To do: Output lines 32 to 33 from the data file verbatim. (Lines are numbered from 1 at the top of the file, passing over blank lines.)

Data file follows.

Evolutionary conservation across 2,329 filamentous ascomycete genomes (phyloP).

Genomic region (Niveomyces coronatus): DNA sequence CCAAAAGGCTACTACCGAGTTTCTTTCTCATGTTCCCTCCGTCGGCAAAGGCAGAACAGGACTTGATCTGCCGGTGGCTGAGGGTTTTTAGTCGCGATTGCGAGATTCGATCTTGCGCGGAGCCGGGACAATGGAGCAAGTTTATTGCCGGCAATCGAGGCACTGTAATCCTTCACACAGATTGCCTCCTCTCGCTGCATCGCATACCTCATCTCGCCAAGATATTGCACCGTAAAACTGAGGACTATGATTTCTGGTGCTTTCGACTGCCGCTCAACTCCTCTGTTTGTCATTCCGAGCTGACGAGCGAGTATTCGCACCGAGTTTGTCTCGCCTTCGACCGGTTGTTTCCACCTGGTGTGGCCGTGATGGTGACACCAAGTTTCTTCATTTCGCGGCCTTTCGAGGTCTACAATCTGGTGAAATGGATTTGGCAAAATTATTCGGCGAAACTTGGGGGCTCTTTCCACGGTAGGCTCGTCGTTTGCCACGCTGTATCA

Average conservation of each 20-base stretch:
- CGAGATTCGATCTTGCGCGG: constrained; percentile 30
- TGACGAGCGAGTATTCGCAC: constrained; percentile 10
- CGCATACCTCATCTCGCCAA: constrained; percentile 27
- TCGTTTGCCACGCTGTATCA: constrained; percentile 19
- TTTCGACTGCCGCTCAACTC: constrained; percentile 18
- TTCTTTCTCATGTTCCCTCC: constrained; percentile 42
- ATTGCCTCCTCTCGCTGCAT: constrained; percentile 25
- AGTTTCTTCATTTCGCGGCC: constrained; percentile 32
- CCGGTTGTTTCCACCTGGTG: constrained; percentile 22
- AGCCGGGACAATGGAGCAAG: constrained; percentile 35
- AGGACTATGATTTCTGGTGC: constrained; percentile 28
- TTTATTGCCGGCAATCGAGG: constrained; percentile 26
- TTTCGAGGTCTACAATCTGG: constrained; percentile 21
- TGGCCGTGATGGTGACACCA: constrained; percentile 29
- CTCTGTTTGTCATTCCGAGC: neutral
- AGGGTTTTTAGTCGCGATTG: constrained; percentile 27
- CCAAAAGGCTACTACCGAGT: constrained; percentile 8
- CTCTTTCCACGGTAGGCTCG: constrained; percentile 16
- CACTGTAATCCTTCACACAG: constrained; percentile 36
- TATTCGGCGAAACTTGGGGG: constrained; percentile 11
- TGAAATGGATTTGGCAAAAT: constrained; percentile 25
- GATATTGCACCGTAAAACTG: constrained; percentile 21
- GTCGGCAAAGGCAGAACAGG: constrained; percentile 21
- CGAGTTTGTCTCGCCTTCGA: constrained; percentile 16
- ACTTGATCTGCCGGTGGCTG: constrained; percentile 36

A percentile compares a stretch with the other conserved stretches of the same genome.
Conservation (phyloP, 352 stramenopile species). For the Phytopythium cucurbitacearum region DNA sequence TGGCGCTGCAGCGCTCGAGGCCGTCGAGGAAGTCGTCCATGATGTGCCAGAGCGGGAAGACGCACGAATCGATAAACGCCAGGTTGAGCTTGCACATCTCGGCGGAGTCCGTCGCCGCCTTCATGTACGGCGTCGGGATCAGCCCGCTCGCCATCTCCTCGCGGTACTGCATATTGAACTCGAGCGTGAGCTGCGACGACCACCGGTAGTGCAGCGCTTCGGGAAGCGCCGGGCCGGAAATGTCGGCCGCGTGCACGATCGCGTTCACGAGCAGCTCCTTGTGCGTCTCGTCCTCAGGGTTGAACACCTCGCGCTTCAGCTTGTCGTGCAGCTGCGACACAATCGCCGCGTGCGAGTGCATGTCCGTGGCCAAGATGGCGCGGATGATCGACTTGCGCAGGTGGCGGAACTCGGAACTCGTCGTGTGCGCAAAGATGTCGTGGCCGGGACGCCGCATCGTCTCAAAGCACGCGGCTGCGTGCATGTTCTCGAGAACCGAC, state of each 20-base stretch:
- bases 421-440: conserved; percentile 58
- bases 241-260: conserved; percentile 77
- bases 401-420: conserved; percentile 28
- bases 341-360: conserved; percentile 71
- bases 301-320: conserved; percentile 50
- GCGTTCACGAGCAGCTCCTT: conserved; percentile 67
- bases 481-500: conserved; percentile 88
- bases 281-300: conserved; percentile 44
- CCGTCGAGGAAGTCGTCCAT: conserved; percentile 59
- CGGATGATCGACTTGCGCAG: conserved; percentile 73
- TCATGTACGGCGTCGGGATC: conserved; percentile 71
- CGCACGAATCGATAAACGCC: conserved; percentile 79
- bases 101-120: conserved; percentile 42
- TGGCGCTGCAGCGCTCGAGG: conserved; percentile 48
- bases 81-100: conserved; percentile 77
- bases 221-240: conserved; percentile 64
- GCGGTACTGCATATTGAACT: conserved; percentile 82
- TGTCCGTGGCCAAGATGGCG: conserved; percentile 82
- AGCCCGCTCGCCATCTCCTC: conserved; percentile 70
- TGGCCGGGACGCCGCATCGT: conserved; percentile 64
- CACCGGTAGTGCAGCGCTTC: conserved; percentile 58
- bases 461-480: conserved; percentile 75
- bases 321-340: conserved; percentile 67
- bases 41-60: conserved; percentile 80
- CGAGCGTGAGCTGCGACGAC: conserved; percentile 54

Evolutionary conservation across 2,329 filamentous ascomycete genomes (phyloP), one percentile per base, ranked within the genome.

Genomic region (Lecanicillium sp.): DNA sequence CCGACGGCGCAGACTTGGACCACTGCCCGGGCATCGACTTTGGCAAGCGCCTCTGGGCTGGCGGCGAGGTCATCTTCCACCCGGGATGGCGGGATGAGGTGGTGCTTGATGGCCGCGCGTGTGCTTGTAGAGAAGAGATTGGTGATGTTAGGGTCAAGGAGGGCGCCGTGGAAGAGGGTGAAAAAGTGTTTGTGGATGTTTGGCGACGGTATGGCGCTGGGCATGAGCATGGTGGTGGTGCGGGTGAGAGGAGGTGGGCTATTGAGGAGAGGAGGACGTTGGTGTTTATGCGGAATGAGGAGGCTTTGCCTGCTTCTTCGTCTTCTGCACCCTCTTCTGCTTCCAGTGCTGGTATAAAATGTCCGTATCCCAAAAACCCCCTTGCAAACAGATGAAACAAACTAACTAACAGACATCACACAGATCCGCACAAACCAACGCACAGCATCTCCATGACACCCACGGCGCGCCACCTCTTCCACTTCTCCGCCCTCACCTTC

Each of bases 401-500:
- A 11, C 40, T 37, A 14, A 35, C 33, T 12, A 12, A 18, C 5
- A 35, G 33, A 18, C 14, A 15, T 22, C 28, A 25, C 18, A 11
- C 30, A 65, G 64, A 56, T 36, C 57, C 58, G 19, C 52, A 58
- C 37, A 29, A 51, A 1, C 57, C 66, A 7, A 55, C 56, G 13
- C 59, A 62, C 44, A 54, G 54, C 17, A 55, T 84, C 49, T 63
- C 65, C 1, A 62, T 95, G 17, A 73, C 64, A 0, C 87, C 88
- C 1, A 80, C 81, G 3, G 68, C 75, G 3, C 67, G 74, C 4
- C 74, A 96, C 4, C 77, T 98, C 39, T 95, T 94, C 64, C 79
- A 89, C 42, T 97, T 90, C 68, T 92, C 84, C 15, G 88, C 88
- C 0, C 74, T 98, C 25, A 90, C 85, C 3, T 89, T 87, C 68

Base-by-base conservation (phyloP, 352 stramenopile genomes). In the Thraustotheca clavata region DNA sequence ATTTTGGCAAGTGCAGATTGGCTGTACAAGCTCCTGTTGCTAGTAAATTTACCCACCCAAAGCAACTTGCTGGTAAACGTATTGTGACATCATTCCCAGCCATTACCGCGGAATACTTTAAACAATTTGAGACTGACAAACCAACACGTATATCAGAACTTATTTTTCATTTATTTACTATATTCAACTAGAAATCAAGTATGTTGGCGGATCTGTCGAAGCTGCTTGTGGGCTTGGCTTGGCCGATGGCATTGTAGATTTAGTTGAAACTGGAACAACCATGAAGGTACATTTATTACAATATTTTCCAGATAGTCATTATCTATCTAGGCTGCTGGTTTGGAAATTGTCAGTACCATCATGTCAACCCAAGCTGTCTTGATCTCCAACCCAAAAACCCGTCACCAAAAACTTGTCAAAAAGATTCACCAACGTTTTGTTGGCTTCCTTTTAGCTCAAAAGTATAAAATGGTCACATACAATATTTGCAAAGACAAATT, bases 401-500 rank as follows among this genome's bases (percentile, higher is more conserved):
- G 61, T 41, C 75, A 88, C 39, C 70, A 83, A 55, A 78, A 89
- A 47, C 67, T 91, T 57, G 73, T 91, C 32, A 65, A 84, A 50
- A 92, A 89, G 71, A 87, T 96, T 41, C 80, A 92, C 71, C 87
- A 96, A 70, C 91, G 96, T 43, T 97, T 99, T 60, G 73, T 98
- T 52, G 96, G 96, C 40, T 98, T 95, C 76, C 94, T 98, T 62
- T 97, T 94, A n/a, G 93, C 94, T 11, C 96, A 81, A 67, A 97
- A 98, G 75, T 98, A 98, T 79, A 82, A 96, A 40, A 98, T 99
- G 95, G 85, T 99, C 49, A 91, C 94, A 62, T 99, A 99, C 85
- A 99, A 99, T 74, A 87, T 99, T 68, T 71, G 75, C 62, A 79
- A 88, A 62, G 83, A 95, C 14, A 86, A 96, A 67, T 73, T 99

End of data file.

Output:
- bases 241-260: conserved; percentile 77
- bases 401-420: conserved; percentile 28